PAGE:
Trees in Your Yard

Nothing can provide a more striking and beautifying addition to your yard than the addition of one or more trees. Besides the aesthetic value, the value of your property in dollars and cents will also rise exponentially to the low cost of buying and planting trees. In addition,
the habitat provided for birds, and the summer shade that will be provided, are substantial benefits. In addition, it has been said that "The net cooling effect of a young, healthy tree is equivalent to ten room-size air conditioners operating 20 hours a day." (U.S. Department of Agriculture)

In order to ensure the long and healthy lives of your trees, there are many dos and don'ts than must be remembered.

The topping off of trees is a prime example of misplaced logic in the care of trees, as a topped tree is a disfigured tree and could case it serious harm in several respects. It causes the tree's root ratio to become imbalanced, affecting the tree's nutrition. The lack of small branches and leaves at the top can cause scalding from the direct sunlight. Weak branches and suckers can develop from the area that has been pruned. The site of the topping may have a difficult time forming a protective callus, leaving the tree vulnerable to insects and disease.
Care must be taken to avoid injuring your trees with lawn mowers, edge trimmers, and other such equipment. The best practice is not let sod grow up to the base of your trees, but rather have a buffer zone of mulch around your trees.

Compacted soil near your trees can can injury to the root systems. Heavy materials, equipment, even substantial foot traffic close to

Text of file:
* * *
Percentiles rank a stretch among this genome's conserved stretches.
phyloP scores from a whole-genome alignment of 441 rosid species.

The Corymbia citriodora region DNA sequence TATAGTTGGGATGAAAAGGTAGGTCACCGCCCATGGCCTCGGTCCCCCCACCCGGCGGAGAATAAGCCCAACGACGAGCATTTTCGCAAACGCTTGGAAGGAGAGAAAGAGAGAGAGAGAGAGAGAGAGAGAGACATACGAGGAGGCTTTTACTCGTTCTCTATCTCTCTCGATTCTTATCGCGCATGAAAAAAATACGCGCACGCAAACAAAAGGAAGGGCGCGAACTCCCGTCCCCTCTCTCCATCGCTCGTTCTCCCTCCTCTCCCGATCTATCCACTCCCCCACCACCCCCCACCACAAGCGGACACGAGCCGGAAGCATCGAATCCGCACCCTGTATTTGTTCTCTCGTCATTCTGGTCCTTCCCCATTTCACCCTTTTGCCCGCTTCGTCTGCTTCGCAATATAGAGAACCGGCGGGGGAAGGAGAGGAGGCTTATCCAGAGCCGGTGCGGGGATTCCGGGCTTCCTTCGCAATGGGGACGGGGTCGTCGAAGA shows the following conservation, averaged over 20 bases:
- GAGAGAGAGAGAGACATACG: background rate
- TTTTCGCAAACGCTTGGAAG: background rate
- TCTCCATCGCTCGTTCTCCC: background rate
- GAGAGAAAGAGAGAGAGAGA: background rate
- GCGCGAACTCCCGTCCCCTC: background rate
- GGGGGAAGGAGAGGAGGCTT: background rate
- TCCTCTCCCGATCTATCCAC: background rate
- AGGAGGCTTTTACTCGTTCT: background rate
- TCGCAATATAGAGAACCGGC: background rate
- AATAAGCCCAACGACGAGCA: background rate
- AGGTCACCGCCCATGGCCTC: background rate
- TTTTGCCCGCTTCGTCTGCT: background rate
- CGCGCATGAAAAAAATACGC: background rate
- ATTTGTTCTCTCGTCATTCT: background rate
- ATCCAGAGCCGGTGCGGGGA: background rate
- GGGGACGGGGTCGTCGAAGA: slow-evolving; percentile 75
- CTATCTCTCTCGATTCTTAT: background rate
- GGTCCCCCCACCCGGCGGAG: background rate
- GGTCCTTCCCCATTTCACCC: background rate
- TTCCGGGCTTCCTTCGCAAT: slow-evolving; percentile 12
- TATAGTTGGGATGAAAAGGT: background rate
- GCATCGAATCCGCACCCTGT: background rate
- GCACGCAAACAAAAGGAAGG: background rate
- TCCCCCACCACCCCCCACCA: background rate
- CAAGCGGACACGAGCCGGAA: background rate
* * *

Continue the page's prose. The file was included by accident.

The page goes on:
trees can compact the soil over shallow roots, harming the root system and the trees health.

Compacted soil is not easily penetrated by water and air, the two basic needs for strong, healthy roots. Soil compaction can be caused by heavy equipment used near a tree, concrete over the root zone, even foot traffic can cause soil compaction. Do not store items by the tree.

Pruning and thinning of dead, injured, and crowded limbs is a definite "do". Good tree health requires air to be able to circulate between tree limbs and branches. When pruning, remember that a well-trimmed tree does not look like it has just been trimmed. While some pruning, as necessary, can be done at any time, major trims should be done in late winter or early spring.

For poorly draining soil areas, aeration is necessary around trees, an adequate supply of oxygen and water to the roots is essential. You can help aeration by drilling holes around the root zone and fill
them with gravel.

Of course, the essential element of good tree care is watering. Climate and soil type, and well as the needs of the particular tree, determine the amount of watering that needs to be done, but as general principles, water must be allowed to soak deep into the ground, and the most beneficial time to water is in the early morning.

Fertilizing is beneficial to increase growth, reduce susceptibility to certain diseases and pests, and can help reverse declining tree health.

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